By JoNova ~
The Australian has been busy exposing how the supposedly grassroots anti-coal groups in Australia are being funded by the US and with the full knowledge and approval of John Podesta who used to be a special counselor to Barack Obama and is now Hillary’s campaign chairman. Info thanks to Wikileaks.
Restrictions needed on overseas charities funding legal battles
The US money was designed to bankroll a strategy developed five years ago by green activists to “stop Australia’s coal export boom”.
The focus of these efforts was to “run legal challenges that delay, limit or stop all of the major infrastructure projects (mines, rail and ports)”.
A particular priority was to stop the Adani coalmine in central Queensland that would employ up to 10,000 Australians and provide high energy, low impurity coal to India, where 300 million people still do not have access to electricity.
And Hillary wants us to believe that Trump is “risky” and “unpredictable” for foreign relations? This kind of industrial sabotage is a good way to hobble the competition — though playing mean and deceitful with your dedicated allies usually works better if done from secure computers, eh! For Hillary it’s such cosmic bad luck that she keeps employing people who say deplorable, dishonorable and even criminal actions in emails and on video. A pack of cheats. Naturally she’ll sack the lot of them, and make it clear to US donors that this sort of thing is never to happen again: “Think of the children in India”.
This seems an apt moment to remind people that most voters think that Hillary’s greatest achievement was to be Secretary of State. Hmm.
The emails show that the funders included the Sandler Foundation, the Sea Change Foundation, the Tilia Fund, the Growald Family Fund and the Flora Family Foundation.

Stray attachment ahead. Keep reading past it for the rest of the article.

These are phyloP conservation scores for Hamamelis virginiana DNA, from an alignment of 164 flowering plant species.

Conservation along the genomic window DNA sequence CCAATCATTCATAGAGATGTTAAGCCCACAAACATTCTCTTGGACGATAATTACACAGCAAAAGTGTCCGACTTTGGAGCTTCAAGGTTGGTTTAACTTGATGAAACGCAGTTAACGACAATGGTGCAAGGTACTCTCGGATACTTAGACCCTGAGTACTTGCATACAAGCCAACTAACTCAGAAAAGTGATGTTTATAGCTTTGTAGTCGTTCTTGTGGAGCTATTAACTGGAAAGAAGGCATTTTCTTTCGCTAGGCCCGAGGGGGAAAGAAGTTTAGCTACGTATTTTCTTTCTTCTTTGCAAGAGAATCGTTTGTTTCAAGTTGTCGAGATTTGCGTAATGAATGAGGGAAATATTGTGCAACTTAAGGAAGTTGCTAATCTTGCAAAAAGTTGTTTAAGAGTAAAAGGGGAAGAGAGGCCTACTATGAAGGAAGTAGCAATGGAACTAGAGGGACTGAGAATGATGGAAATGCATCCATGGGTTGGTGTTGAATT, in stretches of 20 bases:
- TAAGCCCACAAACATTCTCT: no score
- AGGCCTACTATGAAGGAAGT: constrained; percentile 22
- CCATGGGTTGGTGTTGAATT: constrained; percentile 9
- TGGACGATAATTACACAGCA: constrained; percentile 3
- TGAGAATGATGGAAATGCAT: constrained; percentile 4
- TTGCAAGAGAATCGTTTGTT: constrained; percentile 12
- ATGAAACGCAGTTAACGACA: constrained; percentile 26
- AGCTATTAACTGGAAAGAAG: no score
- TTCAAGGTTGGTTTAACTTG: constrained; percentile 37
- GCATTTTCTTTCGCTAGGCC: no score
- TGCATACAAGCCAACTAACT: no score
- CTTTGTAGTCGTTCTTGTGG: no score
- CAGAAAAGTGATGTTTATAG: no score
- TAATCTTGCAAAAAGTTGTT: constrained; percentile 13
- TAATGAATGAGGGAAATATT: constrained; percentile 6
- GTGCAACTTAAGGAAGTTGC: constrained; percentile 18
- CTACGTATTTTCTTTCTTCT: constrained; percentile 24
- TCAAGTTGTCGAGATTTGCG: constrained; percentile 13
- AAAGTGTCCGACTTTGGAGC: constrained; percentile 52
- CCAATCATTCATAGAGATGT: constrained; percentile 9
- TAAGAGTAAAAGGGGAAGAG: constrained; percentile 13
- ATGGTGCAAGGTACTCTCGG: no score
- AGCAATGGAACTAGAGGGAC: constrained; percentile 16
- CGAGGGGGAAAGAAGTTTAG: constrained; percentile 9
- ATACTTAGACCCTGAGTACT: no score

In other words, the legal challenges have not come from Mackay, Bowen or Townsville or from local landholders.
Instead they have come from Boston, Boulder and Berkeley from vanity pose foundations uninterested in the double digit unemployment rates in northern Queensland towns or energy access in India.
Green activists keep looking more and more like useful idiots for big money, and in this case, for foreign interests. These are true international grade suckers who help to keep people unemployed in Australia, and keep millions of children in poverty in India while they try to stop the sea rising with windmills.
Brendan Pearson notes:
A legitimate question is this: Did Podesta actively support, co-ordinate, condone or encourage this effort while in the White House?
We give him the benefit of the doubt.
The Adani mine is hoping to be a 40 year project. If Australia doesn’t dig up this coal, India will have to buy lower quality coal from elsewhere, or dig up their own, and that will produce up to 30% more CO2 (as well as increasing real pollution).
The Australian Editorial: Australia’s reputation as a reliable source for investment is on the line. For that reason, but also in the interests of our balance of trade, federal and state budgets and 200 million poor people in remote Indian villages in urgent need of power, Australian governments must not allow their authority to be abrogated by green activists across the Pacific, in inner-urban areas of Australia or elsewhere. As Tony Abbott said before he lost the prime ministership, the rules covering environmental groups delaying major mining projects through the courts should be tightened. The Turnbull government needs to act sooner rather than later to prevent vexatious litigation holding up vital projects.
In their quasi-religious zeal to rid the world of fossil fuels, green activists have elevated themselves, in their own narrow minds and those of their followers, to infallibility status (egged on, ironically, by Pope Francis’s flawed climate change encyclical, Laudato Si). But their arguments against the Adani project are morally and economically bankrupt and would confine millions of people to poverty and filth.
India is not happy.
Dennis Shanahan, Michael McKenna
A highly orchestrated, secretly foreign-funded group of Australian environmental activists opposing the $16 billion Adani coalmine in Queensland has “dampened” Indian investment interest in Australia and received heated criticism from the federal Coalition and Queensland Labor governments.
Indian Power Minister Piyush Goyal told The Australian yesterday the years of legal challenges to the vast Carmichael coal project, now revealed to have been funded by multi-million-dollar foundations in the US, “will certainly dampen future investments” from India.
The Australian has several articles (probably paywalled).